Receiver Gages — Go Gages
and Functional Gages
James D. Meadows
Institute for Engineering & Design, Inc.
James D. Meadows, president of the Institute for Engineering and Design, Inc., has instructed more than
20,000 professionals in Geometric Dimensioning and Tolerancing and related topics over the last 30
years. He is the author of two current hardcover textbooks, a workbook and a 14-hour, 12-tape appli-
cations-based video training program on GD&T per the ASME Y14.5M-1994 standard on dimension-
ing and tolerancing. He is an ASME Y14.5.2 Certified Senior Level Geometric Dimensioning and
Tolerancing Professional. Mr. Meadows is a member of eight ANSI/ASME and ISO standards commit-
tees and serves as the chairman of the committee on Functional Gaging and Fixturing of Geometric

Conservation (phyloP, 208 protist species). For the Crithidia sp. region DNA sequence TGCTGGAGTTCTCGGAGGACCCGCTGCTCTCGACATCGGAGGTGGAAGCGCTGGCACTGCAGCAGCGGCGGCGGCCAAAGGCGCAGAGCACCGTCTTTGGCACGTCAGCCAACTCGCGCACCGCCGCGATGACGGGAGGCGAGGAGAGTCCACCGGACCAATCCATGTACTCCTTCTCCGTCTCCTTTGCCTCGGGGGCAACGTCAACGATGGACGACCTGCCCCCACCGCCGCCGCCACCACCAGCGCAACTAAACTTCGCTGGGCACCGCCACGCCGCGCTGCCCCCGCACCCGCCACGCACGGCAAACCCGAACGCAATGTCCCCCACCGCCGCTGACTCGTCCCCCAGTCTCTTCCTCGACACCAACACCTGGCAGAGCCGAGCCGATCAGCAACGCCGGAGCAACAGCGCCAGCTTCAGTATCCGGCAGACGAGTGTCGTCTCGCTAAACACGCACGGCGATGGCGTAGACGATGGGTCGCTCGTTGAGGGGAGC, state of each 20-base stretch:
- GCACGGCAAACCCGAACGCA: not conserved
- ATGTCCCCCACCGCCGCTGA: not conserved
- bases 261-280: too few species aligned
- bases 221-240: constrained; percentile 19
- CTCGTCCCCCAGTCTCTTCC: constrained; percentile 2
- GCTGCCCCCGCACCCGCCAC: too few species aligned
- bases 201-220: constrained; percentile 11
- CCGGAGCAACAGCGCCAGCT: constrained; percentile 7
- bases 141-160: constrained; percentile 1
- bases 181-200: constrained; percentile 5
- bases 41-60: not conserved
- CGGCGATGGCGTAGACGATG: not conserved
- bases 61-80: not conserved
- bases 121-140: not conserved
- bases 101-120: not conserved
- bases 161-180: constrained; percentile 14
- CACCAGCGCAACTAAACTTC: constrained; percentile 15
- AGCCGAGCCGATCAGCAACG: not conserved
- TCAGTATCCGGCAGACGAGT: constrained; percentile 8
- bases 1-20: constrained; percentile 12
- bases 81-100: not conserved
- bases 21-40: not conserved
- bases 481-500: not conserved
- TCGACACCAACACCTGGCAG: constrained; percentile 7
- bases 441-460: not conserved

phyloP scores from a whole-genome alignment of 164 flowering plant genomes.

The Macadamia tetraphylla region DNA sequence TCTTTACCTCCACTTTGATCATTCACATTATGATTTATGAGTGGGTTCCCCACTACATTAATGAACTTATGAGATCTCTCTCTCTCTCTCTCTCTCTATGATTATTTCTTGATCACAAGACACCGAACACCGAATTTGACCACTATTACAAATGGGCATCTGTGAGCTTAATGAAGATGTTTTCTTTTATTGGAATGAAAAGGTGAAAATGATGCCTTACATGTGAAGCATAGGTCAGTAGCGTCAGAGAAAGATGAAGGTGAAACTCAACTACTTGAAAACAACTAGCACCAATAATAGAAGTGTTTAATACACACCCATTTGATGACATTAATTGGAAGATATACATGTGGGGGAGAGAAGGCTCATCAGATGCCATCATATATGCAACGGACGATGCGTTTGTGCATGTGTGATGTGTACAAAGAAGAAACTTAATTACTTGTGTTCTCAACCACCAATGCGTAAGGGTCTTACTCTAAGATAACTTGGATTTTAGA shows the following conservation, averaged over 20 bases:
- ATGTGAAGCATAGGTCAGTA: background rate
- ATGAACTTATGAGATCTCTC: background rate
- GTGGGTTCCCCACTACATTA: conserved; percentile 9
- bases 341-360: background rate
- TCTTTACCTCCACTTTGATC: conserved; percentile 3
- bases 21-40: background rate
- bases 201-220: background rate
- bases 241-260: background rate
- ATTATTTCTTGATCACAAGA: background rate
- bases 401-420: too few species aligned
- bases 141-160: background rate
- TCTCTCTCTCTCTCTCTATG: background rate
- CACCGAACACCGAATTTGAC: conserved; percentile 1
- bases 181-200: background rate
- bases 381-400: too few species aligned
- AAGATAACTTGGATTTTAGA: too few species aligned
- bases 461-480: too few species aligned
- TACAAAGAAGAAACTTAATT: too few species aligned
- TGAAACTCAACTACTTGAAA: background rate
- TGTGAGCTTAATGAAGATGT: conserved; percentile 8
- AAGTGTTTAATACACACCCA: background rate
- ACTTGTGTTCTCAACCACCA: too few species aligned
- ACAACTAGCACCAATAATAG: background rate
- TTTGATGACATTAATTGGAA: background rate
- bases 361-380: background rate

Tolerances. He is a journeyman tool and die maker and a graduate of Wayne State University.
Receiver gaging is one of the most effective ways to determine the functionality of workpiece features.
There are two members of the receiver or attribute gage family: Functional Gages and GO gages.
Functional and GO gages both determine feature compliance with a fixed size boundary; hence they are
considered attribute gages.
Functional Gages inspect compliance with a constant functional boundary commonly associated
with a worst mating condition. This boundary is known as a maximum material condition (MMC) concept
virtual condition boundary. Functional Gages are made to the MMC concept virtual condition boundary
of the features they inspect, then toleranced so they represent a situation worse than the features will face
in assembly conditions.
GO gages are used to determine compliance with the maximum material condition boundary of perfect
form required by several American National Standards (ANSI B4.4, ASME Y14.5, and ASME Y14.5.1).
19-2 Chapter Nineteen
This type of measurement is a physical representation of the theoretical principles of geometric
tolerancing of workpieces. It shows th